Medicine is used to treat some food allergies. Medicines to treat a severe allergic reaction or an anaphylactic reaction are packaged in a prescribed Reference allergy kit.
For mild allergic reactions, people often try nonprescription medicines first. You can try prescription medicines if over-the-counter medicines fail to control allergy symptoms or if they cause drowsiness or other bothersome side effects.
Medicines used to treat a severe allergic reaction include:
- Reference Epinephrine Opens New Window. Epinephrine is given as a shot. It acts quickly to stop the further release of histamine and to relax the muscles that help you breathe.
- Reference Antihistamines. Antihistamines block the action of histamine during an allergic reaction and help improve symptoms such as itching and sneezing.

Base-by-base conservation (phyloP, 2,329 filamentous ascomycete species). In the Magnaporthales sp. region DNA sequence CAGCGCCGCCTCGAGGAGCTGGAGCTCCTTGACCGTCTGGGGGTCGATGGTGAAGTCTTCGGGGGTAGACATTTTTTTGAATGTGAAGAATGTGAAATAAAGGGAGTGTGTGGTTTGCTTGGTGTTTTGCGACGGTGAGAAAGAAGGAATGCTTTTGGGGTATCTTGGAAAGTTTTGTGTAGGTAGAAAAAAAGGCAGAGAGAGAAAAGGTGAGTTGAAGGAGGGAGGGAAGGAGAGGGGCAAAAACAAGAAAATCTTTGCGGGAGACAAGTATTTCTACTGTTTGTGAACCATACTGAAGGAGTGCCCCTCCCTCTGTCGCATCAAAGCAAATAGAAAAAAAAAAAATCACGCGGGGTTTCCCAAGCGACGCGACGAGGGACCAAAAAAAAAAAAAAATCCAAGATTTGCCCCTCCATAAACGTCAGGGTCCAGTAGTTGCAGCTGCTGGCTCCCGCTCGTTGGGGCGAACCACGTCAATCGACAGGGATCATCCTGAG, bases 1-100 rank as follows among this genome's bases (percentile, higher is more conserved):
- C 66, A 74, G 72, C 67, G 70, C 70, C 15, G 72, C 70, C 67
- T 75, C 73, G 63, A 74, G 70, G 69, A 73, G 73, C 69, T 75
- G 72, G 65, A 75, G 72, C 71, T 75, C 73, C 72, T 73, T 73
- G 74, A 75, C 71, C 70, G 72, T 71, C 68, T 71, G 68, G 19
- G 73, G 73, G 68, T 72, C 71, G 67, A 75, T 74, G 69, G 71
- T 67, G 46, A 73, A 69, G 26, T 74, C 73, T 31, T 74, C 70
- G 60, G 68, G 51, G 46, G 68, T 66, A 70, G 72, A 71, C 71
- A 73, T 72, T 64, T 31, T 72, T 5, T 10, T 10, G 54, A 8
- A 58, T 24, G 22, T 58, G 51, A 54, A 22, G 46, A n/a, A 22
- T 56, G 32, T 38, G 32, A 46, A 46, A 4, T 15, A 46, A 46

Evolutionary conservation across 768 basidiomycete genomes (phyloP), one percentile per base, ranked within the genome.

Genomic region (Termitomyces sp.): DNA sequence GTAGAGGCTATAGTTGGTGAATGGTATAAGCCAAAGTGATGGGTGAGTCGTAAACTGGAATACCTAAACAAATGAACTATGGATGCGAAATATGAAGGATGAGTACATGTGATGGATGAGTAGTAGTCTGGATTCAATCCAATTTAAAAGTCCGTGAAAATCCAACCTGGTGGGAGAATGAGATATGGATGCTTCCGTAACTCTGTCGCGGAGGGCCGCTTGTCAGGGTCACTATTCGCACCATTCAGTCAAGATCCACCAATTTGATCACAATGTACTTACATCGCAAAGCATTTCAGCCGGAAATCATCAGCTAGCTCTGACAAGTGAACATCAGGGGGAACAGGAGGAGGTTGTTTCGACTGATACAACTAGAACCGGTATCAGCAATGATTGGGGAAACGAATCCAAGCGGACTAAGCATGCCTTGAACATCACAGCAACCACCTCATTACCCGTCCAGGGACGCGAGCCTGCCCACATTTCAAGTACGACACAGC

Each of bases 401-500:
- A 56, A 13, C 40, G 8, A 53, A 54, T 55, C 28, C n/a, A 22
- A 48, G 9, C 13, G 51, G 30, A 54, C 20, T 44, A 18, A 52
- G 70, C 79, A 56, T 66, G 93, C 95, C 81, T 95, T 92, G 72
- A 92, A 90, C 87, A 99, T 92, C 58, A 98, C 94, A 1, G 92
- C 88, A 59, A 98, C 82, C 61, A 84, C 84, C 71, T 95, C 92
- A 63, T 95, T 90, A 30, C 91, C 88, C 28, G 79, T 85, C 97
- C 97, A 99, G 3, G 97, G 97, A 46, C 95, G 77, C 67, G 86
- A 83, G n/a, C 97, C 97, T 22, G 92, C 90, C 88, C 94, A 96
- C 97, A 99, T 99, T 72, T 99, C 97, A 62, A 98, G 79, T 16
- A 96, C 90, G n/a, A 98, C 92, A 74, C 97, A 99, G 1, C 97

- Reference Corticosteroids Opens New Window. These medicines help reduce inflammation.
Medicines used to relieve mild food allergy symptoms include:
- Antihistamines and corticosteroids for hives, gastrointestinal symptoms, or sneezing and a runny nose.
- Reference Bronchodilators Opens New Window for Reference asthma Opens New Window symptoms. Bronchodilators relax the airways of the lungs, making it easier to breathe.
|By:||Reference Healthwise Staff||Last Revised: Reference March 23, 2011|
|Medical Review:||Reference Sarah Marshall, MD - Family Medicine
Reference Rohit K Katial, MD - Allergy and Immunology